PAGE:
The Mila case was taken as an example by MP Laetitia Avia, author of the bill against hate content on the Internet (known as cyber-hate). But this is not necessarily a very relevant case.
This is a controversy that broke out in the middle of January. Since then, the “Mila affair”, named after the teenager who unleashed the most virulent reactions on social networks to say all the evil she thinks of Islam, sometimes using very harsh words, as allowed by freedom of expression and the right to blasphemy, has still not subsided.
The controversy, which led to the young woman’s temporary suspension from school because of the unlikely threats she received on social networks following the release of her video on Instagram, has since taken on national proportions, reaching the political class, including the government. The case has even become a topic through the future cyber-hate law, still under discussion in parliament.
- Read: Too Short a Time, Judge Absent, Unclear Definition: Anti-Hate Internet Law Alarming
On 4 February, Laetitia Avia, a member of parliament for La République en marche and author of the bill – officially entitled “Draft law against hate content on the Internet” – appeared on BFM TV to illustrate how the new law could have helped her, who is now the victim of a wave of harassment and hatred.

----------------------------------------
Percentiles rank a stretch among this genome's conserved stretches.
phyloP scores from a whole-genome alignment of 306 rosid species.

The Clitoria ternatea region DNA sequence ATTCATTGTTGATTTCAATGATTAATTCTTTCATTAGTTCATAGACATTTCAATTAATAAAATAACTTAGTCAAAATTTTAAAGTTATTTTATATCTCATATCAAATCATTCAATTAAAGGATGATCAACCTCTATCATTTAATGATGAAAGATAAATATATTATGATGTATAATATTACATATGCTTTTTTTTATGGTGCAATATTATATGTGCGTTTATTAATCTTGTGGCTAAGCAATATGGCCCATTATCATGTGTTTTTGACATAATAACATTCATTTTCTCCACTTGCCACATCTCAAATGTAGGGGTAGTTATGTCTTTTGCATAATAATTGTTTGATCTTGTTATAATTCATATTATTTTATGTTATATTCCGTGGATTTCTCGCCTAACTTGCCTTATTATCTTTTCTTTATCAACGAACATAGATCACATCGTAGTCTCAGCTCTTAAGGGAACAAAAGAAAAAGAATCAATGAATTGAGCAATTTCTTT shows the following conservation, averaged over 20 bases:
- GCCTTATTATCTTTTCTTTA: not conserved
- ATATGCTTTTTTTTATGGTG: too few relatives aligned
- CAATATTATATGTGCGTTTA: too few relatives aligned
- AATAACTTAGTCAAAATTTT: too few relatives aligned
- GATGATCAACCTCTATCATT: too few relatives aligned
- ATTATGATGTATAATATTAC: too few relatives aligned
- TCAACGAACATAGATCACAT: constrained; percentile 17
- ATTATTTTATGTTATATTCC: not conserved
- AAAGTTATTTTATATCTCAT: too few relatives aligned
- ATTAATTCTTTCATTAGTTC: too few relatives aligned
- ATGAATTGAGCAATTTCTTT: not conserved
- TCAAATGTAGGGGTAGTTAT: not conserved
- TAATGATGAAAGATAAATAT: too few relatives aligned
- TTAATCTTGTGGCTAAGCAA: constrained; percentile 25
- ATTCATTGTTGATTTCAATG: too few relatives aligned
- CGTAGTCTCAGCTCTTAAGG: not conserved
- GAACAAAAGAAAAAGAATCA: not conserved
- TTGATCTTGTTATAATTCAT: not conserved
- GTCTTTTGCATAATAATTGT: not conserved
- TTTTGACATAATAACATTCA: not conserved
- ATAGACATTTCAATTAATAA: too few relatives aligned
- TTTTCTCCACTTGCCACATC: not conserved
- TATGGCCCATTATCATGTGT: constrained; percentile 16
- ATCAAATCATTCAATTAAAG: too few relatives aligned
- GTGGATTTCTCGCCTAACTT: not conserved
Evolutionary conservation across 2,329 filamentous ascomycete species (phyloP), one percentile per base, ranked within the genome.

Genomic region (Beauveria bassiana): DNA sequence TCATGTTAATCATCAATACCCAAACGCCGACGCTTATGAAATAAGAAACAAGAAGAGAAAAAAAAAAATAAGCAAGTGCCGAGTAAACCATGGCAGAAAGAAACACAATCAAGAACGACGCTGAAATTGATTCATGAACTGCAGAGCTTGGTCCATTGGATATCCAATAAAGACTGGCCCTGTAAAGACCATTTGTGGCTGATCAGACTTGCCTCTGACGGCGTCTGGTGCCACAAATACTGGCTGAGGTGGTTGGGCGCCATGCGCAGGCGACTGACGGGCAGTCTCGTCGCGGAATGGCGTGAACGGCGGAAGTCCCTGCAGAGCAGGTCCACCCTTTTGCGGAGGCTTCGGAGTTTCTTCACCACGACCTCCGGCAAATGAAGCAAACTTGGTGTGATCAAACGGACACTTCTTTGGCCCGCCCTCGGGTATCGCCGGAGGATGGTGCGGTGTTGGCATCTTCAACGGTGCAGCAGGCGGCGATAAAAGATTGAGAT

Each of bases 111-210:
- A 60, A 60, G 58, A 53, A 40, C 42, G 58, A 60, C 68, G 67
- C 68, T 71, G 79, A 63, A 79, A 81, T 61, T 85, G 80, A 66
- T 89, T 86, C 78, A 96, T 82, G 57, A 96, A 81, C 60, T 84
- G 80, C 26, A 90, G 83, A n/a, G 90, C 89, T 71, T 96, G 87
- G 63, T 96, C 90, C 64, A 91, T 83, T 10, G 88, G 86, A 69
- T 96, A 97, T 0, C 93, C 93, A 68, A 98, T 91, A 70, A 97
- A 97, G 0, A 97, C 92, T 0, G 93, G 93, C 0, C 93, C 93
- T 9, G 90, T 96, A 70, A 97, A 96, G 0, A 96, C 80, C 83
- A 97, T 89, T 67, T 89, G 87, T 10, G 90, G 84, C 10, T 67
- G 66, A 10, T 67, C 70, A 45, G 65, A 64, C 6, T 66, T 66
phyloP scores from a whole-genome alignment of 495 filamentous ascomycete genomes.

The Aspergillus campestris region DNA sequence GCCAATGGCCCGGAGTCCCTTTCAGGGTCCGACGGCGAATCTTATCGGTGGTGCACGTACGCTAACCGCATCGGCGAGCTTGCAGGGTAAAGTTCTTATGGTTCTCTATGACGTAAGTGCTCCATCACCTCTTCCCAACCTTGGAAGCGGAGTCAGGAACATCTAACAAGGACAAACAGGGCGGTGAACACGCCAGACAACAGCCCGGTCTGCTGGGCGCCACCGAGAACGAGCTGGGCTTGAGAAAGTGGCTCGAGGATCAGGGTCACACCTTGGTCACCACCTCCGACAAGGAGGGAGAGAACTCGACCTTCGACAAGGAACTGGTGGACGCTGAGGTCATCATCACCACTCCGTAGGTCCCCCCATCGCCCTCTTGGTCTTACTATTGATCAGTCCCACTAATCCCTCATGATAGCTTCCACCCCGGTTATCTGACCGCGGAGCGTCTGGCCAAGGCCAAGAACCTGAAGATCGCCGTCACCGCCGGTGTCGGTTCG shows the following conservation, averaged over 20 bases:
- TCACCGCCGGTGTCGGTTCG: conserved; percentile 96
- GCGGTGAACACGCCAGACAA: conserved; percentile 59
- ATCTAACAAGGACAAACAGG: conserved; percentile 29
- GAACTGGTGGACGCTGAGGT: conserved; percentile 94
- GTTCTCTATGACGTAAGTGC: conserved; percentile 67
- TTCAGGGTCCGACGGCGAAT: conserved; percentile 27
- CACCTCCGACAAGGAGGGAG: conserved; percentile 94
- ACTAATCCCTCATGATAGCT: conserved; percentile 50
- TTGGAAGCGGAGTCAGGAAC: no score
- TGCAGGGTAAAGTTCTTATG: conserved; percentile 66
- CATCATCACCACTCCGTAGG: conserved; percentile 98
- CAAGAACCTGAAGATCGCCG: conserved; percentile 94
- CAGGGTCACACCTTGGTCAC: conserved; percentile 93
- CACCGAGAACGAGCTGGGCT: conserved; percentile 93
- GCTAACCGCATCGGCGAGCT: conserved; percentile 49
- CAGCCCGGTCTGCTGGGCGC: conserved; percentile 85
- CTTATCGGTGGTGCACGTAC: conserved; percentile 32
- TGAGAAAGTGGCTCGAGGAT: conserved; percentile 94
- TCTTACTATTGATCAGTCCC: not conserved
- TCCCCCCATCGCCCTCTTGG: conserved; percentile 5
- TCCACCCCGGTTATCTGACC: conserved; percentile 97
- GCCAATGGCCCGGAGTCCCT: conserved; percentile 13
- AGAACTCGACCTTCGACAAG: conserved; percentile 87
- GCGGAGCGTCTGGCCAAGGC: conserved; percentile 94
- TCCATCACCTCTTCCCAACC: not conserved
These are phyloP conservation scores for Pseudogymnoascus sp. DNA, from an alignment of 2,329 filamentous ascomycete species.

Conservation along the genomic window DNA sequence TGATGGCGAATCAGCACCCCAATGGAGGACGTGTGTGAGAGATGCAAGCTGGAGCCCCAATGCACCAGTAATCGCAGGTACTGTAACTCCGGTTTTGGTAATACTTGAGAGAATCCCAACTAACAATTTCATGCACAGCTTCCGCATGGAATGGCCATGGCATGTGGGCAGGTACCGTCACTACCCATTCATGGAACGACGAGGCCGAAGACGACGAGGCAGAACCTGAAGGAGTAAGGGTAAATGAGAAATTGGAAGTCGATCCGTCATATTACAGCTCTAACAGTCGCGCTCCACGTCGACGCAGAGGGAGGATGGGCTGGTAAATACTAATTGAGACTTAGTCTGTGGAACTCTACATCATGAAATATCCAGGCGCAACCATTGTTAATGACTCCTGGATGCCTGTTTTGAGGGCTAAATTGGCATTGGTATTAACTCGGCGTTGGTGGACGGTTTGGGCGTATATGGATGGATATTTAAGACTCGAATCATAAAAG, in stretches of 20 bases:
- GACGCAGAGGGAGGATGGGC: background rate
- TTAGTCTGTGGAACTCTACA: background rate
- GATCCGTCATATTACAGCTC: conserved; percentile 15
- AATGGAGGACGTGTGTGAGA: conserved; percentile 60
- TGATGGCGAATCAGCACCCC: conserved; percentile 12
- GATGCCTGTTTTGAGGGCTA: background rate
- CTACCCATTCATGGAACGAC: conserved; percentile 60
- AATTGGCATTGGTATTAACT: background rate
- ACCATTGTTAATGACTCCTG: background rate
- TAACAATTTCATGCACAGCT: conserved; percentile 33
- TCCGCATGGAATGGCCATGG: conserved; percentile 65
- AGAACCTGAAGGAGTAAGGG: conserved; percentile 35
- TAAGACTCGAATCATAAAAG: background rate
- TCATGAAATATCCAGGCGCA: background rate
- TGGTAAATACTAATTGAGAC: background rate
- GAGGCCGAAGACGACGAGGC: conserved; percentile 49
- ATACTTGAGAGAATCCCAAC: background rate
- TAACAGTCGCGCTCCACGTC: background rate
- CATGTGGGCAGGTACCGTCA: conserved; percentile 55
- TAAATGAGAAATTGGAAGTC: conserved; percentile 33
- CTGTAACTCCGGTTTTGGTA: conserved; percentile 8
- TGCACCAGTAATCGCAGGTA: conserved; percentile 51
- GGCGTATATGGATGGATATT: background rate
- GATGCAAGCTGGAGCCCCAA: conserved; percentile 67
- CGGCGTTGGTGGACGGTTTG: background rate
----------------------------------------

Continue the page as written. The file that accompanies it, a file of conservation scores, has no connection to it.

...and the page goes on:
The parliamentarian considers that the text, which strongly opposes the National Assembly and the Senate, would have made it possible to delete the messages targeting Mila on social networks, but also served to identify the persons who wrote them, in order to bring them to justice and, if necessary, obtain their conviction. But another reading suggests on the contrary that the text could be either useless or counterproductive.
The case originated in a video published by Mila on Instagram. // Source: Pixabay
Network specialist and former head of regulatory affairs at Free, lawyer Alexandre Archambault intervened on Twitter to point out that the so-called Avia law would not necessarily have been helpful at the very beginning of the online harassment suffered by the teenager. On the other hand, it also tends to reinvent the wheel, since some of the legal provisions it contains already exist.
This is the case for the identification of the authors of hate content, thanks to the 2011 decree on the preservation and communication of data that makes it possible to identify any person who has contributed to the creation of online content. And the data that are kept are numerous: identifiers, pseudonyms, first and last names, postal addresses, telephone numbers, e-mails, times and dates.
As for the cyber-hate law, it is only interested in public content, as we read in the first article: it is aimed at “online platform operators […] who offer a communication service to the public online based on the linking of several parties for the purpose of sharing public content and whose activity [in France]” exceeds a certain threshold. In short, the big social networks.